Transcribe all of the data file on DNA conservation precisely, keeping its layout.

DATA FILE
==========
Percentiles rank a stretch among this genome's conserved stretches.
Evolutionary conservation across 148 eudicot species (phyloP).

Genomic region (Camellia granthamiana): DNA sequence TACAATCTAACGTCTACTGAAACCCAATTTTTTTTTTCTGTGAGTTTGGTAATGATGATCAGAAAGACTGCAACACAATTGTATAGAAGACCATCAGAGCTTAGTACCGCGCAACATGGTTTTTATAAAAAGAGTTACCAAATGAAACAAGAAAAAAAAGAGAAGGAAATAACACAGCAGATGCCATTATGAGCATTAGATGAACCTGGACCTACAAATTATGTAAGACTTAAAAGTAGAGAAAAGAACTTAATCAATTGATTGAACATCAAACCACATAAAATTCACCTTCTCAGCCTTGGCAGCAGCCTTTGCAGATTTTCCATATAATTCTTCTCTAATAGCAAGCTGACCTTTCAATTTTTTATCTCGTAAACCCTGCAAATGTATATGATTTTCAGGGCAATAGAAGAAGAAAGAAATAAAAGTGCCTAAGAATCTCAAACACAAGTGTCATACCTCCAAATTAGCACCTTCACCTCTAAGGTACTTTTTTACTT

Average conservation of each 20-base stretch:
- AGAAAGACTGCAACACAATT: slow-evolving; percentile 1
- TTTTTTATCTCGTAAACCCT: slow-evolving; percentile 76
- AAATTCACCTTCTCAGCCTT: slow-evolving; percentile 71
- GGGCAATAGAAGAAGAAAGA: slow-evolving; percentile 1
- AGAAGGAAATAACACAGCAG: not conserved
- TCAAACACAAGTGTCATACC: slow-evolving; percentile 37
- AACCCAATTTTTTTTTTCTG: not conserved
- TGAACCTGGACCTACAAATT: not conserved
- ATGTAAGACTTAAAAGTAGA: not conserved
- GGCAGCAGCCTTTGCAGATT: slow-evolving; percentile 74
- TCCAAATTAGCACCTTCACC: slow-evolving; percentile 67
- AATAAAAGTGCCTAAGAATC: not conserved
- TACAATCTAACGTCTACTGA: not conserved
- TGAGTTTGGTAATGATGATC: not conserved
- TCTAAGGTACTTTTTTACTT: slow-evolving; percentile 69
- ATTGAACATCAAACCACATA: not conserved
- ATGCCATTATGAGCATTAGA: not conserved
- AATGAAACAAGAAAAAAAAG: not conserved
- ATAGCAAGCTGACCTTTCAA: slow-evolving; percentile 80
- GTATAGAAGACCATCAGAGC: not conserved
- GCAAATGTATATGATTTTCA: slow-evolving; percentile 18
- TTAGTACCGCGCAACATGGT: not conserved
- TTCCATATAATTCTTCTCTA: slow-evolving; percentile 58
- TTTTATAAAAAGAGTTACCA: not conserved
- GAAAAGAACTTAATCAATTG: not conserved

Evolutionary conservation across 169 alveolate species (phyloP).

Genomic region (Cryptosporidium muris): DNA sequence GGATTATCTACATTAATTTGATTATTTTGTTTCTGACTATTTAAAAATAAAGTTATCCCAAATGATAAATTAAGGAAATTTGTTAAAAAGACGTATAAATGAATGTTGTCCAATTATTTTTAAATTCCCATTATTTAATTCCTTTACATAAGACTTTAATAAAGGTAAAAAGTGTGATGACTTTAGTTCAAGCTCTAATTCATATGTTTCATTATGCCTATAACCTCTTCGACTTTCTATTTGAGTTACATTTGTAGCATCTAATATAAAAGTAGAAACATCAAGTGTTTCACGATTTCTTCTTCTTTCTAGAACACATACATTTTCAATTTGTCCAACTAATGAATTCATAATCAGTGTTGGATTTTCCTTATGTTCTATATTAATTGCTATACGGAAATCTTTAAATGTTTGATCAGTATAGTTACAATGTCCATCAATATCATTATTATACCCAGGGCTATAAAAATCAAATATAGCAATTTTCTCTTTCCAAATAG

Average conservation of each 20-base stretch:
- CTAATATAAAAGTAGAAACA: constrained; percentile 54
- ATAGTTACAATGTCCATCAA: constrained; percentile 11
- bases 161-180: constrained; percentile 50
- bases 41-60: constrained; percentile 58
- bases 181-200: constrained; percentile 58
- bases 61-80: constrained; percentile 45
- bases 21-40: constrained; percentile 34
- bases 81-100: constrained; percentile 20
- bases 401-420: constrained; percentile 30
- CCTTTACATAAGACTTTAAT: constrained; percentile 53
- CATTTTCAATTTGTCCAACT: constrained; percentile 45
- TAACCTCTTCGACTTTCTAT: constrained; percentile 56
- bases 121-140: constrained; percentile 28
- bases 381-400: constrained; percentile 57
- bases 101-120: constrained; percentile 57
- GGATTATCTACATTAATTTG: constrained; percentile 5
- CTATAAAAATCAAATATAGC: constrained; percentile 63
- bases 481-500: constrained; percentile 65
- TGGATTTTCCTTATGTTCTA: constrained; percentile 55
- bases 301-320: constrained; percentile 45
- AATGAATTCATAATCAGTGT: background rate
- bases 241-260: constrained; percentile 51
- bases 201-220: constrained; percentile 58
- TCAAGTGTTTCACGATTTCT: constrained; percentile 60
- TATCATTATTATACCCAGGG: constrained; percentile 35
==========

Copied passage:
Percentiles rank a stretch among this genome's conserved stretches.
Evolutionary conservation across 148 eudicot species (phyloP).

Genomic region (Camellia granthamiana): DNA sequence TACAATCTAACGTCTACTGAAACCCAATTTTTTTTTTCTGTGAGTTTGGTAATGATGATCAGAAAGACTGCAACACAATTGTATAGAAGACCATCAGAGCTTAGTACCGCGCAACATGGTTTTTATAAAAAGAGTTACCAAATGAAACAAGAAAAAAAAGAGAAGGAAATAACACAGCAGATGCCATTATGAGCATTAGATGAACCTGGACCTACAAATTATGTAAGACTTAAAAGTAGAGAAAAGAACTTAATCAATTGATTGAACATCAAACCACATAAAATTCACCTTCTCAGCCTTGGCAGCAGCCTTTGCAGATTTTCCATATAATTCTTCTCTAATAGCAAGCTGACCTTTCAATTTTTTATCTCGTAAACCCTGCAAATGTATATGATTTTCAGGGCAATAGAAGAAGAAAGAAATAAAAGTGCCTAAGAATCTCAAACACAAGTGTCATACCTCCAAATTAGCACCTTCACCTCTAAGGTACTTTTTTACTT

Average conservation of each 20-base stretch:
- AGAAAGACTGCAACACAATT: slow-evolving; percentile 1
- TTTTTTATCTCGTAAACCCT: slow-evolving; percentile 76
- AAATTCACCTTCTCAGCCTT: slow-evolving; percentile 71
- GGGCAATAGAAGAAGAAAGA: slow-evolving; percentile 1
- AGAAGGAAATAACACAGCAG: not conserved
- TCAAACACAAGTGTCATACC: slow-evolving; percentile 37
- AACCCAATTTTTTTTTTCTG: not conserved
- TGAACCTGGACCTACAAATT: not conserved
- ATGTAAGACTTAAAAGTAGA: not conserved
- GGCAGCAGCCTTTGCAGATT: slow-evolving; percentile 74
- TCCAAATTAGCACCTTCACC: slow-evolving; percentile 67
- AATAAAAGTGCCTAAGAATC: not conserved
- TACAATCTAACGTCTACTGA: not conserved
- TGAGTTTGGTAATGATGATC: not conserved
- TCTAAGGTACTTTTTTACTT: slow-evolving; percentile 69
- ATTGAACATCAAACCACATA: not conserved
- ATGCCATTATGAGCATTAGA: not conserved
- AATGAAACAAGAAAAAAAAG: not conserved
- ATAGCAAGCTGACCTTTCAA: slow-evolving; percentile 80
- GTATAGAAGACCATCAGAGC: not conserved
- GCAAATGTATATGATTTTCA: slow-evolving; percentile 18
- TTAGTACCGCGCAACATGGT: not conserved
- TTCCATATAATTCTTCTCTA: slow-evolving; percentile 58
- TTTTATAAAAAGAGTTACCA: not conserved
- GAAAAGAACTTAATCAATTG: not conserved

Evolutionary conservation across 169 alveolate species (phyloP).

Genomic region (Cryptosporidium muris): DNA sequence GGATTATCTACATTAATTTGATTATTTTGTTTCTGACTATTTAAAAATAAAGTTATCCCAAATGATAAATTAAGGAAATTTGTTAAAAAGACGTATAAATGAATGTTGTCCAATTATTTTTAAATTCCCATTATTTAATTCCTTTACATAAGACTTTAATAAAGGTAAAAAGTGTGATGACTTTAGTTCAAGCTCTAATTCATATGTTTCATTATGCCTATAACCTCTTCGACTTTCTATTTGAGTTACATTTGTAGCATCTAATATAAAAGTAGAAACATCAAGTGTTTCACGATTTCTTCTTCTTTCTAGAACACATACATTTTCAATTTGTCCAACTAATGAATTCATAATCAGTGTTGGATTTTCCTTATGTTCTATATTAATTGCTATACGGAAATCTTTAAATGTTTGATCAGTATAGTTACAATGTCCATCAATATCATTATTATACCCAGGGCTATAAAAATCAAATATAGCAATTTTCTCTTTCCAAATAG

Average conservation of each 20-base stretch:
- CTAATATAAAAGTAGAAACA: constrained; percentile 54
- ATAGTTACAATGTCCATCAA: constrained; percentile 11
- bases 161-180: constrained; percentile 50
- bases 41-60: constrained; percentile 58
- bases 181-200: constrained; percentile 58
- bases 61-80: constrained; percentile 45
- bases 21-40: constrained; percentile 34
- bases 81-100: constrained; percentile 20
- bases 401-420: constrained; percentile 30
- CCTTTACATAAGACTTTAAT: constrained; percentile 53
- CATTTTCAATTTGTCCAACT: constrained; percentile 45
- TAACCTCTTCGACTTTCTAT: constrained; percentile 56
- bases 121-140: constrained; percentile 28
- bases 381-400: constrained; percentile 57
- bases 101-120: constrained; percentile 57
- GGATTATCTACATTAATTTG: constrained; percentile 5
- CTATAAAAATCAAATATAGC: constrained; percentile 63
- bases 481-500: constrained; percentile 65
- TGGATTTTCCTTATGTTCTA: constrained; percentile 55
- bases 301-320: constrained; percentile 45
- AATGAATTCATAATCAGTGT: background rate
- bases 241-260: constrained; percentile 51
- bases 201-220: constrained; percentile 58
- TCAAGTGTTTCACGATTTCT: constrained; percentile 60
- TATCATTATTATACCCAGGG: constrained; percentile 35